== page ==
Cheonan families want to define North as enemy

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Cheonan families want to define North as enemy


President Lee Myung-bak pays his respects to the deceased marines at a mourning altar in the Armed Forces Capital Hospital in Seongnam, Gyeonggi, yesterday. [Joint Press Corps]

The families of the 46 sailors killed in the Cheonan sinking in March yesterday called for the South Korean government to redefine North Korea as the South’s main enemy.

The term “main enemy” was introduced in the South Korean Defense White Paper in 1995, and was removed under President Roh Moo-hyun in 2004.

The wording became: “North Korea still remains a direct threat to our security.”

In a statement denouncing the North’s artillery attack on Tuesday, the families said: “We deliver sincere condolences over the deaths of the two young marines Sgt. Suh Jeong-woo and Private Moon Gwang-wook as well as the civilians.”

“We feel intolerable anger in that such an incident happened only eight months after the sinking of the Cheonan.”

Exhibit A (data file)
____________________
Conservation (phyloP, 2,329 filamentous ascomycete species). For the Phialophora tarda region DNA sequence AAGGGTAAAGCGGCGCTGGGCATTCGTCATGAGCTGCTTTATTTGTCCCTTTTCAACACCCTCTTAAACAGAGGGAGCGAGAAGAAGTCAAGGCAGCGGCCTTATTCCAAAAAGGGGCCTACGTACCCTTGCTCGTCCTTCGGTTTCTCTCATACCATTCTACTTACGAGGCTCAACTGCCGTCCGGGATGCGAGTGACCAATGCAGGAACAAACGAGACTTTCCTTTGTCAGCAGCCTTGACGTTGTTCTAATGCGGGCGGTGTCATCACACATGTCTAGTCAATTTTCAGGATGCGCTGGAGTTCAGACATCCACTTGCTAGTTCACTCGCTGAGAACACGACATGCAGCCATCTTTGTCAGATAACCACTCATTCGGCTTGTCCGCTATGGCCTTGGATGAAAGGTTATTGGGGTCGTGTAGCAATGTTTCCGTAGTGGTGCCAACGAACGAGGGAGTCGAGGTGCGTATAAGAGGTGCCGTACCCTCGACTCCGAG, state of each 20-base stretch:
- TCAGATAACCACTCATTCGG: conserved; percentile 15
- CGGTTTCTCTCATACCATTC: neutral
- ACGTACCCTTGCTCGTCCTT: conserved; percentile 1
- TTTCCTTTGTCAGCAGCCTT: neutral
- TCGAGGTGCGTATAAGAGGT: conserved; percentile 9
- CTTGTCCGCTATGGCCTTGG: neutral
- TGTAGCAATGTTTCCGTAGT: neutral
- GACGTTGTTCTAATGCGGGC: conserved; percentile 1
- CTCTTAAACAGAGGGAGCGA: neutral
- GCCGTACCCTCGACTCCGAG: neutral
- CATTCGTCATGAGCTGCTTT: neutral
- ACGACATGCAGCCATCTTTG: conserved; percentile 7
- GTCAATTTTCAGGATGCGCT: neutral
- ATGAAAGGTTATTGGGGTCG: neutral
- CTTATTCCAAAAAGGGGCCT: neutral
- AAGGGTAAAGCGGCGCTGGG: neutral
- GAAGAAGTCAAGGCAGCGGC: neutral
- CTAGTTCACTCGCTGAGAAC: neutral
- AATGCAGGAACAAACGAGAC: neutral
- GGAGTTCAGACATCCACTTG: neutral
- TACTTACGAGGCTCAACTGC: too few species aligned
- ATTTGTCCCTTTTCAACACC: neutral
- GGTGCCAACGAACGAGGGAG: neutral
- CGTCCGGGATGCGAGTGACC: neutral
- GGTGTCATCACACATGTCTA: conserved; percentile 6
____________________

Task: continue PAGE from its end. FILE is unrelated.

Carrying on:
Regarding the Yeonpyeong shelling, the families described it as “not only a challenge to security and the sovereignty of South Korea but a crime against humanity because they killed civilians.

“The provocation reconfirmed the fact that North Korea is most dangerous to the security of the South, so we should clarify and redefine the concept of the main enemy.”

Meanwhile, more than 7,000 citizens visited a mourning altar for the marines yesterday, the last day of the mourning period.

Among the mourners were a dozen Yeonpyeong residents who had evacuated to Incheon.

President Lee Myung-bak visited the funeral parlor at the Armed Forces Capital Hospital to pay his respects to the deceased marines’ families yesterday morning. Lee wrote a condolence message: “[The government] will make the noble sacrifice into a cornerstone for the strong security of South Korea.” The president also visited wounded soldiers.

At Cheonggye Plaza in central Seoul, about 70 conservative university students held a candlelight vigil last night to mourn the loss of the two marines and two civilians.

Kim Geon-woo, 20, a student at the Catholic University of Korea, eulogized the two marines: “We ask for thorough action [by the government] as there should be no further tragedy for young students.”

Kim also said, “Not to make their sacrifices die in vain, we will shoulder their burden together.”

Also yesterday, the Korea Alliance of Progressive Movements held a press conference in front of the Yongsan garrison to protest the aircraft carrier U.S.S. George Washington’s participation in a South Korea-U.S. joint military exercise scheduled to begin on Sunday.

By Yoo Sun-young []

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